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Player Grades: Kaapo Kahkonen, the backup

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The Wild’s netminder of the future past had an up and down season, with very high highs, and very low lows.

Anaheim Ducks v Minnesota Wild Photo by Bruce Kluckhohn/NHLI via Getty Images

The 2021 NHL season was always going to be a year of “expect the unexpected”, and that’s absolutely true for Kaapo Kahkonen, who was slated to come into the pandemic-delayed and shortened season at third on the Wild’s depth chart behind free-agent acquisiton Cam Talbot and established backup Alex Stalock. But when Stalock’s lingering injury, long-lasting COVID complications and eventual placement on waivers created an opening on the Wild’s bench, the Wild’s Finnish rookie netminder was promoted to be the primary backup to Talbot.

From there, Kahkonen’s season endured quite the roller coaster ride, filled with amazing, almost Calder-like highs, and crushing, borderline embarrassing lows. Let’s take a look at the season that was for the Wild’s rookie netminder.

Unlikely Starter

With Talbot earning three out of the first four starts of the season and the Wild mostly taking care of what would end up being the dregs of the West division, Kahkonen was thrust into extended action when Talbot left a January 22nd game against the San Jose Sharks with a lower-body injury. Coming in cold into a tie game in relief, Kahkonen acquitted himself well, stopping all 17 shots he faced to lead Minnesota to the 4-1 victory.

But despite the strong outing agains the Sharks, Kahkonen’s next four starts (all with Talbot unavailable) were a rough go for the rookie netminder. Kahks dropped three of the four, including home losses to San Jose, Los Angeles and Colorado. His save percentage in those starts was a paltry 0.888, and he allowed 14 goals against an expected 8.71. Despite our writing staff asking fans to reserve their judgement, it appeared that the rook’s first full season was going to be a rocky one.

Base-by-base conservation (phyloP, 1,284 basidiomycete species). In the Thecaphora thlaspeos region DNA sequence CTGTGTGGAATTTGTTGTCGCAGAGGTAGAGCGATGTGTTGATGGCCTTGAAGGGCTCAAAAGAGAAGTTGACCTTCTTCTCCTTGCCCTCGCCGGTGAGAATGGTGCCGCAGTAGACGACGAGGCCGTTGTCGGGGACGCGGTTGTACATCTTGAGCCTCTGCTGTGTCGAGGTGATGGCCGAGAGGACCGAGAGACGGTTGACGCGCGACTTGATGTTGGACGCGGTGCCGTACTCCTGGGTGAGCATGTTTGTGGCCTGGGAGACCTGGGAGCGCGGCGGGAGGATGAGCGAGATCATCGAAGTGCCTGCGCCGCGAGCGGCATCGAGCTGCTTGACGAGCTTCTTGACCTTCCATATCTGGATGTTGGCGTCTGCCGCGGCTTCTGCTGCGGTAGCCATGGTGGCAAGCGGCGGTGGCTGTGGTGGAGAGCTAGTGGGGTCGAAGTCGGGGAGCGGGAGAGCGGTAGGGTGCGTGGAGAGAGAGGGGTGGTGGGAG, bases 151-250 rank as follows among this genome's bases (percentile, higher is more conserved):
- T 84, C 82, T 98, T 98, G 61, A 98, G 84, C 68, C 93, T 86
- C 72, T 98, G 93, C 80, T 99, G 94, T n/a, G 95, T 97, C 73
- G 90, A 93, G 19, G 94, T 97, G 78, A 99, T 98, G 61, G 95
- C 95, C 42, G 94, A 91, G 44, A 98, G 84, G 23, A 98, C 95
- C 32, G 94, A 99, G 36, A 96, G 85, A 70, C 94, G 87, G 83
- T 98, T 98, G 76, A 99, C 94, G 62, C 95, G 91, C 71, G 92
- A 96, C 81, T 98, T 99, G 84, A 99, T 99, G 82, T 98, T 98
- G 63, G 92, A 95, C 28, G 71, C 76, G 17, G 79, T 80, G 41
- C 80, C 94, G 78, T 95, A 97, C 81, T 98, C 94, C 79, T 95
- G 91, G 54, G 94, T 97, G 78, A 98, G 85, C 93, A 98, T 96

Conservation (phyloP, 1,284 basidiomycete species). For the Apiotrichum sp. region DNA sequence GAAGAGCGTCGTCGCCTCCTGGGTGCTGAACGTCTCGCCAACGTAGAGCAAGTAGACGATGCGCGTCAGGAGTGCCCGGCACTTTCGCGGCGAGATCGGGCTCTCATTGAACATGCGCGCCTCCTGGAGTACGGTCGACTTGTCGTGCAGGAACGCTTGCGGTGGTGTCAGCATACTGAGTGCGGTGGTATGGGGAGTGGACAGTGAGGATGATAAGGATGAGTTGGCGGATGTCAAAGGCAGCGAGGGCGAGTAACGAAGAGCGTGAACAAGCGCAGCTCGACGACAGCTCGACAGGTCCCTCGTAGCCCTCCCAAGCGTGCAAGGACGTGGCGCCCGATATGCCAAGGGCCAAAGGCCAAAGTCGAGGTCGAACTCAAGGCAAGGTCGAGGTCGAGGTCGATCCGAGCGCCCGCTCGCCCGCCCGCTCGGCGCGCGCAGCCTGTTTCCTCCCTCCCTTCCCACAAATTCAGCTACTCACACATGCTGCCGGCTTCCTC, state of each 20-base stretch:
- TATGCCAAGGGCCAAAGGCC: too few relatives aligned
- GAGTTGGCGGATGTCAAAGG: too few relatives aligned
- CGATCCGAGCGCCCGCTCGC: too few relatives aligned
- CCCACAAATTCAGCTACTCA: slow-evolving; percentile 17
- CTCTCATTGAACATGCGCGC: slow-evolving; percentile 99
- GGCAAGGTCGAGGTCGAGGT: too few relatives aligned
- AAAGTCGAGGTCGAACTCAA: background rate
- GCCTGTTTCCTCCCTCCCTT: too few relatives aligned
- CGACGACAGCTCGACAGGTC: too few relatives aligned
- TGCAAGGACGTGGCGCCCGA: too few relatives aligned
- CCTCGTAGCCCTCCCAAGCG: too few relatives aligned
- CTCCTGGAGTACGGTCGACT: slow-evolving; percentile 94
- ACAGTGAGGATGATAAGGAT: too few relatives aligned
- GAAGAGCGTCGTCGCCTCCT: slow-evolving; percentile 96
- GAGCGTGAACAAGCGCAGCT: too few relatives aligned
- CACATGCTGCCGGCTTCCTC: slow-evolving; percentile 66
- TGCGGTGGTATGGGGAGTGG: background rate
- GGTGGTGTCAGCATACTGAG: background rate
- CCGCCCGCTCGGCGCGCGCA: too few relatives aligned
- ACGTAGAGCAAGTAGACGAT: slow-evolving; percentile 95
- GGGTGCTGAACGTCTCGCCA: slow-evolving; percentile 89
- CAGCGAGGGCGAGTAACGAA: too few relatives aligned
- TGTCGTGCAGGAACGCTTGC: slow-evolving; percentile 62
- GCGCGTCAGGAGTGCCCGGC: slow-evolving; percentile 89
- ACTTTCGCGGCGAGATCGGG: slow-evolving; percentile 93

Unlikely Calder Candidate

With the Wild sitting at 6-5-0 in the standings, the team fell victim to a COVID outbreak that would pause Minnesota’s season for two weeks. Among the dozen or so players who would be placed in the NHL’s protocol was Talbot, meaning that when the Wild would eventually make their return to the ice on February 16th, KK would be between the pipes.

But after the entire team suffered a sluggish return to play against the Los Angeles Kings, Kahkonen, and the rest of the Wild, caught fire. Minnesota won their next six straight games, nearly all of them on the road, and all with Kahkonen at the helm. Kahkonen would eventually help lead the Wild to a 12-2-1 span in February and March thanks to a personal nine-game winning streak, earning some Calder chatter along with teammate Kirill Kaprizov thanks to a .947 save percentage. The wins came despite the Wild’s continuing struggles on the power-play, as Minnesota managed to only pot four goals on 41 attempts during the 15-game hot streak.